AUSTIN – The Texas Public Policy Foundation commends Senate Criminal Justice Chairman John Whitmire (D-Houston) and House Corrections Chairman Jerry Madden (R-Plano) for presenting an alternative vision for criminal justice that would not require the construction of new prisons.
"The plan presented today by Chairmen Whitmire and Madden incorporates many of our recommendations and those of the Sunset Advisory Commission," said Marc Levin, director of TPPF's Center for Effective Justice. "It confirms our belief that more old-style prison beds are an unnecessary, billion-dollar commitment that taxpayers cannot afford."
Building two new prisons with 4,000 beds, as proposed by the Texas Department of Criminal Justice, would saddle taxpayers with $377 million in construction costs and $600 million in operations costs over 10 years.
Texas prisons house 20,000 nonviolent drug possession offenders and 12,000 probationers revoked for technical violations, such as missing a meeting. "The Whitmire/Madden plan focuses on these offenders who do not threaten the public," Levin said, "which allows the state to reserve existing prison space for dangerous violent criminals and sex offenders."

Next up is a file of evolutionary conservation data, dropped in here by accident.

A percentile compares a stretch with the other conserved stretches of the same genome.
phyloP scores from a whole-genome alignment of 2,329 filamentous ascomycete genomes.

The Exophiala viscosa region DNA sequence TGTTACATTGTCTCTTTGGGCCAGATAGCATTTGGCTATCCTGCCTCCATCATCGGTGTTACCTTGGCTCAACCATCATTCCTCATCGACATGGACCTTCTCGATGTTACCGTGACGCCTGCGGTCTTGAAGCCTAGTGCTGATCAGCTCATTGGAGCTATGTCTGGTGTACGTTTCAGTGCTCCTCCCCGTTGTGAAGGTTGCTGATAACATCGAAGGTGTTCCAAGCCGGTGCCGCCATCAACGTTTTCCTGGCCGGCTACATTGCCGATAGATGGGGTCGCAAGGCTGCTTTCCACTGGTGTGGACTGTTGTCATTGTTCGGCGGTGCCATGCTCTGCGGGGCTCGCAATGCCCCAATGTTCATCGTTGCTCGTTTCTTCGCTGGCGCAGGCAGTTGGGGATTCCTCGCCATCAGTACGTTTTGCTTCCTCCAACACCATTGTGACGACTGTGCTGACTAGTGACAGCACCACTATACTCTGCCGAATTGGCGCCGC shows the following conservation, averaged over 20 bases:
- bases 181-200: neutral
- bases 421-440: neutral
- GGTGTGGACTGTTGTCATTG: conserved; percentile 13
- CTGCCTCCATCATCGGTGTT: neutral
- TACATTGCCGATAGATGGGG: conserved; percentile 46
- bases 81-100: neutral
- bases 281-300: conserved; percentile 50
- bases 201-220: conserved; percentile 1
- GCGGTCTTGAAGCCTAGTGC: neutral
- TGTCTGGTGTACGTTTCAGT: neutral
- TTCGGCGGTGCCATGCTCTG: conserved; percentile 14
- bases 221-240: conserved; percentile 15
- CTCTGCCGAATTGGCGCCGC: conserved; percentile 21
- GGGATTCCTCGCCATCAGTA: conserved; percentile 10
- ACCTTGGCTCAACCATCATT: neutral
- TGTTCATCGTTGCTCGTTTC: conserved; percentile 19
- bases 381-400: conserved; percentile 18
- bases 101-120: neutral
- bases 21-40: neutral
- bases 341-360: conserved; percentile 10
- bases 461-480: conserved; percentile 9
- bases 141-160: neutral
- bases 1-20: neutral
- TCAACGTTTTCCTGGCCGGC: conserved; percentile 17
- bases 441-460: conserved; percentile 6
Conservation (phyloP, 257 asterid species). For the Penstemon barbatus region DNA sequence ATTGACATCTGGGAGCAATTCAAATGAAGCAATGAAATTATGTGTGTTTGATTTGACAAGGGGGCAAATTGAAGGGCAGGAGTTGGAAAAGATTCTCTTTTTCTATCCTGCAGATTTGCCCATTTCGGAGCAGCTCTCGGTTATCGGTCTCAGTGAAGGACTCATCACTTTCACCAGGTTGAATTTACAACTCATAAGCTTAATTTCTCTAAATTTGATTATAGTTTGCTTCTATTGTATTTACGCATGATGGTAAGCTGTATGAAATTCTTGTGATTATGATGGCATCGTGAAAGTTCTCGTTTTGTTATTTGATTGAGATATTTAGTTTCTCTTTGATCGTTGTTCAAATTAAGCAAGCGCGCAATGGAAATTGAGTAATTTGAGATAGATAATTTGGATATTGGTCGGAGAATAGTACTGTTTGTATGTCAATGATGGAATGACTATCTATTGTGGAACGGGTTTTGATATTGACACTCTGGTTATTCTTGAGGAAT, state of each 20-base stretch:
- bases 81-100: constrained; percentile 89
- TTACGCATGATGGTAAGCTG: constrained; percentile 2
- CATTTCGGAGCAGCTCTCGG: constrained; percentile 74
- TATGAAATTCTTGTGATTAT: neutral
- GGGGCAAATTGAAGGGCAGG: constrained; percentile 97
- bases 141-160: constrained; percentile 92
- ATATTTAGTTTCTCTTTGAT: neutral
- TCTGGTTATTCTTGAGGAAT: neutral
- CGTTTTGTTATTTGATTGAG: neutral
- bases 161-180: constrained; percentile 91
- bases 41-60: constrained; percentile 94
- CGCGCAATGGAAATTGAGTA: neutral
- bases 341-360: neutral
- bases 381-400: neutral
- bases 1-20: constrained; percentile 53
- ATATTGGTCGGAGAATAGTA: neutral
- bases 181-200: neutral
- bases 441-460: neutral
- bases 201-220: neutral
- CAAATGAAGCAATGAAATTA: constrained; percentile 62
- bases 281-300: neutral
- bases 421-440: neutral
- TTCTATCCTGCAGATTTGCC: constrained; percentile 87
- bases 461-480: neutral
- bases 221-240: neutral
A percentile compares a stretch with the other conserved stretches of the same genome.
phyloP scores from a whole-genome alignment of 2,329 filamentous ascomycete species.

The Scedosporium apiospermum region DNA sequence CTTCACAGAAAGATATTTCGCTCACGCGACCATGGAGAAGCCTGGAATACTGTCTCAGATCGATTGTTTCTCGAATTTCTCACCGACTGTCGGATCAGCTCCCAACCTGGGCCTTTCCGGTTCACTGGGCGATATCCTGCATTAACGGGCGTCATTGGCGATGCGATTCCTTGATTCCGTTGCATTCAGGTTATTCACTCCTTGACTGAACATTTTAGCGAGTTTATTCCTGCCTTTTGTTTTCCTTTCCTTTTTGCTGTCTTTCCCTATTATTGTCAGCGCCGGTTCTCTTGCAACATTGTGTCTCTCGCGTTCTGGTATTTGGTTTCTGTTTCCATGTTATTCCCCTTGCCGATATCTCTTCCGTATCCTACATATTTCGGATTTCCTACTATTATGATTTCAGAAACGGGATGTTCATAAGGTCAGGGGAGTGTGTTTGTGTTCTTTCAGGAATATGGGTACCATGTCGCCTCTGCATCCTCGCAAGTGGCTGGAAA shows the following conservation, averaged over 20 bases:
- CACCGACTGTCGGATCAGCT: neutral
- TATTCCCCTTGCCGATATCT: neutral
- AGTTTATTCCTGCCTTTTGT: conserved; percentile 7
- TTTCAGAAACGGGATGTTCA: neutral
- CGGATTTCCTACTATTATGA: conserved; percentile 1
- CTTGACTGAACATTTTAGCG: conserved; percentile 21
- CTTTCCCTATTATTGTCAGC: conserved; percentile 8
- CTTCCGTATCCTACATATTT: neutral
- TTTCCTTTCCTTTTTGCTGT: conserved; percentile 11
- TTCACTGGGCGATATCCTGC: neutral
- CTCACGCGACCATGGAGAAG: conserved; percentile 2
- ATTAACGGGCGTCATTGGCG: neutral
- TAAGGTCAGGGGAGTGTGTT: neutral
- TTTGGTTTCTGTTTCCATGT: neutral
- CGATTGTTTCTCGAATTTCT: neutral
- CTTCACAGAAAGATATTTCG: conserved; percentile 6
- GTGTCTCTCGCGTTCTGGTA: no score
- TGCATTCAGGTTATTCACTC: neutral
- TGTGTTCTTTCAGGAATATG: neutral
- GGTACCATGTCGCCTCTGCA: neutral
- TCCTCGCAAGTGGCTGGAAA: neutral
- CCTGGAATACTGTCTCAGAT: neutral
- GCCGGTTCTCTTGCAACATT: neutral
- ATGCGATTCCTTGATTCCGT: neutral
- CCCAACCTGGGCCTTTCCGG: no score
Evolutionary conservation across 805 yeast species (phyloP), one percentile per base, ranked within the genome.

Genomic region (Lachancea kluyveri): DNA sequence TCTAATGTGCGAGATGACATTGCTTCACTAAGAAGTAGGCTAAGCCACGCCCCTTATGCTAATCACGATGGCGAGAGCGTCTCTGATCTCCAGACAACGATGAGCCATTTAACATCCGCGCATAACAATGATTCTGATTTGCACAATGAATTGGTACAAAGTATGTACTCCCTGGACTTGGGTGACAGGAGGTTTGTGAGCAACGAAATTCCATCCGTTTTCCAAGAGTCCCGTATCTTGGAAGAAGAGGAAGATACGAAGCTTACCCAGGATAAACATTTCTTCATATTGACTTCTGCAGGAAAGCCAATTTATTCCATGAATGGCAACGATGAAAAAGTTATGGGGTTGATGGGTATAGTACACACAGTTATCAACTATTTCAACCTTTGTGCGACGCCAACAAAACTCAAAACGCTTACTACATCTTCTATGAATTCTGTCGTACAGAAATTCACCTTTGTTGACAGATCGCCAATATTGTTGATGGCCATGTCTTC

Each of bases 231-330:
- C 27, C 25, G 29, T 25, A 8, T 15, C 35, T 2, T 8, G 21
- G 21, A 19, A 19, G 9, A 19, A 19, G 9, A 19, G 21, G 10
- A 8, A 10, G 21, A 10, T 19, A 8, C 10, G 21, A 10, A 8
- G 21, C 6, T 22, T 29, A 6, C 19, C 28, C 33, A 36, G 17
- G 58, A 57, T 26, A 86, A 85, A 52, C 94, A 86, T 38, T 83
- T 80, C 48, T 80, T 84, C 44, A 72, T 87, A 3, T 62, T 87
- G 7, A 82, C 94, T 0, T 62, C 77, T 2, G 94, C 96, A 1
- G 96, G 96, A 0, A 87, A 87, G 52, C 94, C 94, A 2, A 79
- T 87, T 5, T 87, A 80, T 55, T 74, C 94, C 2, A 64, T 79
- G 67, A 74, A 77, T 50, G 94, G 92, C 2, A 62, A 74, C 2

The Whitmire/Madden plan would add new treatment beds, mostly in 90-day transitional treatment centers and intermediate sanctions facilities. "Our research indicates that diverting nonviolent offenders who would have spent years in prison to intensive but time-limited residential treatment, and paroling minor drug offenders now in prison to such programs, will save hundreds of millions compared with the cost of building new prisons," Levin explained.
Texas has the second highest incarceration rate in the nation. While Texas' overall population increased 35 percent between 1978 and 2004, its prison system grew 278 percent. Texas' non-violent prison population is larger than the total prison population of every state but California.
TPPF's Center for Effective Justice has been working closely with Whitmire, Madden, and key stakeholders for nearly two years to develop solutions to the state's criminal justice challenges that protect public safety, restore victims, reform offenders, and do not burden taxpayers. The Center has released numerous publications outlining reforms in areas such as probation, parole, sentencing, and juvenile justice.
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